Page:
Tree Worship In Ancient Finland: The Willow

Astrology: Moon, Mercury
Goddesses: Akka/Rauni (the earth goddess), Mielikki (the forest goddess), Virgin Mary
Season: Spring
Element: Water
Symbolism: Rebirth, awakening nature
Sabbath: Matopäivä (worm day/snake day) Spring equinox

In the Finnish language, there are two words for Willow. There is “paju” which means willow bush. “Paju” is a word with Finno-Ugric roots, and then there is “raita” which originates from Baltic languages and refers to the willow-tree. Willow grows very fast and can live up to 50–80 years. Willow grows next to the water, in places that have lots of sunlight.

“Willow has a soul made of water”
Estonian proverb

In Finland and in Estonia willow branches were used as magic branches that people used to find underground fountains. Willows were also used to make baskets and to make fishing traps. Willow bark was used to make many different things. Shoes were weaved from it, also fishing nets and it was used to colour threads and leather.

Folk magicians and shamans made tea out from willow bark. It was used to heal rheumatism, headache and to lower down a fever. Before the spreading of Christianity in Western Finland there was a custom to collect willow branches into a bowl and the position of the branches was used to forecast weather. In Eastern Finland, willow branches were popular magic wands. During springtime, they were used to perform rituals to protect cattle and land.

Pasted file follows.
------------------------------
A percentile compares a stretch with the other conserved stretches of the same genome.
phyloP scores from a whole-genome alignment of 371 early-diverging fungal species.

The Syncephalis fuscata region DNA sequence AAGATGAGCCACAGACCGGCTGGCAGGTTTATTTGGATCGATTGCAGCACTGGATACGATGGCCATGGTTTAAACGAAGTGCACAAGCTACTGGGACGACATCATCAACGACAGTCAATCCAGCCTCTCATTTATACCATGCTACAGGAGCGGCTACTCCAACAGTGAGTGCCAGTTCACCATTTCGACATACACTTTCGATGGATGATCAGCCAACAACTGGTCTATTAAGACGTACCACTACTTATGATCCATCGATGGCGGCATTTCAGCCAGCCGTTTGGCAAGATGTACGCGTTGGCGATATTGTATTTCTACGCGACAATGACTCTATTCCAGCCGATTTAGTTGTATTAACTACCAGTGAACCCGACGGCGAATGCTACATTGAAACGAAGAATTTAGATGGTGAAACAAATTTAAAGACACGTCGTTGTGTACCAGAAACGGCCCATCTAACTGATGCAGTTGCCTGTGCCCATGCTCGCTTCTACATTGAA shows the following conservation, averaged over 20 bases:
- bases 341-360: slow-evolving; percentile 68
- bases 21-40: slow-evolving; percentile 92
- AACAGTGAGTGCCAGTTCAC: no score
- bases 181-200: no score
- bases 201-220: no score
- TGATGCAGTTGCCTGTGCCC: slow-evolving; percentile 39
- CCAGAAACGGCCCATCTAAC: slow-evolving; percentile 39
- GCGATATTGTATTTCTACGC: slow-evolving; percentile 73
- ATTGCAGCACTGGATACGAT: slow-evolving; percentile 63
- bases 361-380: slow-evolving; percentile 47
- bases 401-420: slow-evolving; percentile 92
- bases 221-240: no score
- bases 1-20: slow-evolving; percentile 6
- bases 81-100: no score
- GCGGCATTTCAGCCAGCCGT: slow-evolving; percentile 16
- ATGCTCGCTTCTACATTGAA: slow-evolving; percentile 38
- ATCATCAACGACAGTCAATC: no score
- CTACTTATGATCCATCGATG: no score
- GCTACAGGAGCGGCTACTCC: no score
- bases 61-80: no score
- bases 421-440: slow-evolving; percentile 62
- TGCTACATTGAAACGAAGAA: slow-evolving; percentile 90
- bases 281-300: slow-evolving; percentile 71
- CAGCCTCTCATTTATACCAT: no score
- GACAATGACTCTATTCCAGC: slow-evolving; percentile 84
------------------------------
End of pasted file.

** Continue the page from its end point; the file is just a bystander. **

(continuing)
In Western Finland, there is a tradition called “virpominen”. It is an old custom to wish another person health and happiness on Palm Sunday by tapping them lightly with a willow twig and chanting a rhyme. This is still practised in Western Finland (the day is not always Palm Sunday, but it usually takes place during Easter week). Children dress up as witches and go from door to door exchanging brightly decorated willow twigs for money and candy. It´s a bit similar to Halloween trick or treating. Custom arrived in western Finland from Sweden in the 19th century.

In Estonia Holy, Sunday is known as Urbepäev referring to blooming willows. There was a custom in Estonia that in the morning of Urbepäiv family members who over-slept were awakened by touching them gently with a willow branch. Sometimes the awakener was the master of the house and at the same, they pronounced a poem wishing good health and long age. People celebrated eating cookies and eggs. In Estonia as well, there was a custom to cast spells to protect the cattle and the farmlands.

Palm trees do not grow in the northern hemisphere, so when in the bible there was palm tree leaves in Scandinavia, Russia and within Baltic countries, both Lutheran and Orthodox church replaced palm leaves with willow branches. In both Finland and in Estonia willow branches are an important element in the Easter celebration of the Orthodox church. In pagan based belief systems willow symbolizes the awakening of the earth and rebirth of nature. ​

Kaarle Krohn: suomalaisten runojen uskonto, salakirjat

Tree People/ Puiden kansa, Ritva Kovalainen, Seppo Sanni, puiden juurilla

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Illustrator, writer and a folklorist. Likes cats, tea and period dramas. Currently writing a book about Finnish mythology. A host of the Little Women Podcast.

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Niina's Fairychamber

Niina's Fairychamber

Illustrator, writer and a folklorist. Likes cats, tea and period dramas. Currently writing a book about Finnish mythology. A host of the Little Women Podcast.

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